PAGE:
Grau was an active member of the council, consistently informative when it came to his decisions and the reasons behind them. He wasn’t a man of many words, just the important ones, and working with other members to solve problems was something he enjoyed. In fact, it was his favorite thing about being on the council. 


“My favorite thing about being on council is working through the issues with other council members, trying to find a way to make this a better place. Elkader is a great little town, with so much potential. We haven’t reached it yet, but I enjoyed working on the council to move in that direction,” Grau said. 


Though Grau’s stay was brief, his decisions have impacted Elkader. His presence had an impact on fellow council members, like Deb Schmidt, who came to office with Grau. Both shared the campaign journey in 2021, as Schmidt joked, “not knowing what to expect.” 


“We both were scared, excited and hoping we’d get a vote. Elkader was on our heart. I know when the numbers came in I couldn’t quit grinning. Eric called me with the same enthusiasm. It’s been a pleasure to work with him. He will be missed,” Schmidt said. 


Tony Hauber sat next to Grau at council meetings and had nothing but high praise for the last two years.  


“It was a pleasure to work with Eric. He was an engaged member of the council who brought a lot of thoughtfulness to his decisions. Though his presence will be missed, his prioritization of his family’s needs is something I understand and respect,” Hauber said. 


Elkader Mayor Josh Pope was thankful for Grau’s service, but left the door open, stating, “I really appreciate Eric’s service to the council. Although shorter than expected, he has indicated he may be back. So we look forward to that.”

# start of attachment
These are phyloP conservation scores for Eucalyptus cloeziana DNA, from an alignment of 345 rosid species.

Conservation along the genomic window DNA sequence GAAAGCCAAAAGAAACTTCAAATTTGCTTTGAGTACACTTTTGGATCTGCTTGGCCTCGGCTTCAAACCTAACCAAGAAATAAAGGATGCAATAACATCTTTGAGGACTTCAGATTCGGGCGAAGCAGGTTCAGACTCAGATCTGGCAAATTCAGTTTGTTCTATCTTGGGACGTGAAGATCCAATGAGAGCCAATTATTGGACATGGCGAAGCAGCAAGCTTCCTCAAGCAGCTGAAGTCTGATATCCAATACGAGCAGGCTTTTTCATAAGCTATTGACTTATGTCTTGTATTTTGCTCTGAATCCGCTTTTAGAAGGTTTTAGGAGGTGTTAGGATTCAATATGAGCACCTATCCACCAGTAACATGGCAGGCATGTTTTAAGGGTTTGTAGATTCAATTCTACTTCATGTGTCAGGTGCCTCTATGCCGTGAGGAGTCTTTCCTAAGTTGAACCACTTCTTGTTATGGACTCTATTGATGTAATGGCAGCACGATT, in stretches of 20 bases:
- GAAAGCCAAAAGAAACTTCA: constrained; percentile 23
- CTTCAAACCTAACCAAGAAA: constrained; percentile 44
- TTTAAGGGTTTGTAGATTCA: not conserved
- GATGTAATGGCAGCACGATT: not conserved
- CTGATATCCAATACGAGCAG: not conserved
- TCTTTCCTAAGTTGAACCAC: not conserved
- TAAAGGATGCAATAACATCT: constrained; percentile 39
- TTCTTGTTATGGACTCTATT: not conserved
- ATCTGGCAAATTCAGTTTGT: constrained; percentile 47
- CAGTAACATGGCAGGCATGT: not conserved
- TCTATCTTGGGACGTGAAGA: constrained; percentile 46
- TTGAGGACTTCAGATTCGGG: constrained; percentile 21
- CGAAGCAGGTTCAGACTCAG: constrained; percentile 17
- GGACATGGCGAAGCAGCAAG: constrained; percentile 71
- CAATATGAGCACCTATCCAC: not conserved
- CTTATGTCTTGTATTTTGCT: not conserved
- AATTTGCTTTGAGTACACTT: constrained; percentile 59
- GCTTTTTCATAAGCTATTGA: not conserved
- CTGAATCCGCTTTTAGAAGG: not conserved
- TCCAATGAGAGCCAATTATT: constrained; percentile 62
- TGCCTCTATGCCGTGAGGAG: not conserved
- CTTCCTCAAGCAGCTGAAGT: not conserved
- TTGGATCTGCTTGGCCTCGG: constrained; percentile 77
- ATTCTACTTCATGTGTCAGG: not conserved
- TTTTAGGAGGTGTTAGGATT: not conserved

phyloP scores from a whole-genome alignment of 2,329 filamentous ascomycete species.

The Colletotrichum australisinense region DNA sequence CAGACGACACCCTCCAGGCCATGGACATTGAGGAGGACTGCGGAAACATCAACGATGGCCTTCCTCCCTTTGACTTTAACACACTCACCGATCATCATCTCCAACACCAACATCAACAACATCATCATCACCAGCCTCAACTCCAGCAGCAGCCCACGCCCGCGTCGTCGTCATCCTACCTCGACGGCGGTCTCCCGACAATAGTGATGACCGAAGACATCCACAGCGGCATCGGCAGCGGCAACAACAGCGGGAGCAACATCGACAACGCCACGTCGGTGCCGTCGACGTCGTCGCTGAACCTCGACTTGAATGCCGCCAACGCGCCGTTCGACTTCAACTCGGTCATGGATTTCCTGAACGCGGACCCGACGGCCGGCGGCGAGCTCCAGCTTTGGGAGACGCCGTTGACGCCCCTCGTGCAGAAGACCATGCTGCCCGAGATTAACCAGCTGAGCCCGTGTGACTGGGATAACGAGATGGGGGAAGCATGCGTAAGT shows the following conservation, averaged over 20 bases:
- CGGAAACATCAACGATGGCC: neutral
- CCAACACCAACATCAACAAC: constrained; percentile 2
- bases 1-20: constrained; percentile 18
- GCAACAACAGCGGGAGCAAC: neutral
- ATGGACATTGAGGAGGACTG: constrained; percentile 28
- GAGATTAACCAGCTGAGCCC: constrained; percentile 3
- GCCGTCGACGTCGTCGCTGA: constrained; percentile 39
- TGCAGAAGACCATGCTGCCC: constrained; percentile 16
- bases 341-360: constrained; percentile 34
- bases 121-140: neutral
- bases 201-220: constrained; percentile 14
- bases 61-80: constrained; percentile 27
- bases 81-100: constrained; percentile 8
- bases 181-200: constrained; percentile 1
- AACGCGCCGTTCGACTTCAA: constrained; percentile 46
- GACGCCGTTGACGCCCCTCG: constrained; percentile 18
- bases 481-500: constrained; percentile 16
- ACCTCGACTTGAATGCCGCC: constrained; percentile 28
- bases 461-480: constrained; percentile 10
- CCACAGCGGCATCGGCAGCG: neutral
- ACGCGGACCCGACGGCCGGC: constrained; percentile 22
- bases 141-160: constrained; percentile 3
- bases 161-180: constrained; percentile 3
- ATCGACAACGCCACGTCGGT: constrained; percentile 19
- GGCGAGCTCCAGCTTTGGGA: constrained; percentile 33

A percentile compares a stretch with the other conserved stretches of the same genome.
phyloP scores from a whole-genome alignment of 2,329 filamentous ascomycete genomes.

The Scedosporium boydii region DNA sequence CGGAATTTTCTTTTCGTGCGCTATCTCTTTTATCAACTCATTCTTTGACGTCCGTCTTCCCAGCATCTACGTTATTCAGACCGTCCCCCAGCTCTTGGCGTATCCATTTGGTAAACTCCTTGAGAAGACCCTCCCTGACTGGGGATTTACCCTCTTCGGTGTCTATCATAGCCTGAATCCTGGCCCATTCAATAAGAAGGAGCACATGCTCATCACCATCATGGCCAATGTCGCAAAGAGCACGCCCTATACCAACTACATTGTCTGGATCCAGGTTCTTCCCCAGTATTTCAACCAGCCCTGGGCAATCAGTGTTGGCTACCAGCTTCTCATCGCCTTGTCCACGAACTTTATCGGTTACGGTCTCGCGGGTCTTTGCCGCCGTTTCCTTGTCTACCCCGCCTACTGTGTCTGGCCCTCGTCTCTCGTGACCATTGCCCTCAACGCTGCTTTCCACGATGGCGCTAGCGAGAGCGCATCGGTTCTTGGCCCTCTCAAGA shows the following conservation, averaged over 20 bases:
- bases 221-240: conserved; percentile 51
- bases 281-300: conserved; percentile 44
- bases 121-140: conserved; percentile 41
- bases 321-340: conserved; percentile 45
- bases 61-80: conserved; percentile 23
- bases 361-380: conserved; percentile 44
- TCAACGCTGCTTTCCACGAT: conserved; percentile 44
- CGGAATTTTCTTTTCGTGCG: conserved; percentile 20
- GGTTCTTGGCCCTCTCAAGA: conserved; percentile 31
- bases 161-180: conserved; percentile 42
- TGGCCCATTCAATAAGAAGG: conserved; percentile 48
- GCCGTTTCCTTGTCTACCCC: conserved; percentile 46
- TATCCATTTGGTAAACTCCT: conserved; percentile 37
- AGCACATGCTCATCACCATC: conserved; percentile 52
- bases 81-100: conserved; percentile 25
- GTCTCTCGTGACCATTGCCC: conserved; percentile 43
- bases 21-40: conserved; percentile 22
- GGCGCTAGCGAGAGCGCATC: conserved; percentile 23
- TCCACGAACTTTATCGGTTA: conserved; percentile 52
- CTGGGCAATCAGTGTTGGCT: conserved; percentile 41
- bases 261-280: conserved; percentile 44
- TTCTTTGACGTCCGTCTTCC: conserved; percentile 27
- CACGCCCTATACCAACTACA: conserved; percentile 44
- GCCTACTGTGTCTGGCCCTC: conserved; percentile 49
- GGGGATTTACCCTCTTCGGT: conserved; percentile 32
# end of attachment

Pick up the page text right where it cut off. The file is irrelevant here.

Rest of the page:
Returning is also something Grau spoke about during the council’s vote on his resignation and in the interview for this article. 


Addressing the community, Grau said, “Thank you so much for having confidence in me to represent you on council. I’m sorry I couldn’t serve for the entire four years, but when my personal situation changes, I would like the opportunity to run again and, if you are willing, to represent you again.”


Grau is expected to serve until November, though it’s unclear if that will be the case. The decision to remain until the election to fill the vacancy was made with Elkader in mind, so there will be no extra costs incurred due to the need for a special election. 


Grau leaves behind a legacy of thoughtfulness and an Elkader-first approach that will need to be filled, but it doesn’t mean he will be too far away or stop trying to help Elkader find that balance. 


“I would like to continue to work to improve Elkader in whatever way I can, to help encourage more businesses to locate here and to increase the opportunities for youth to have things to do in their free time. And please, if you care about what happens here, do your civic duty and run for council,” Grau said.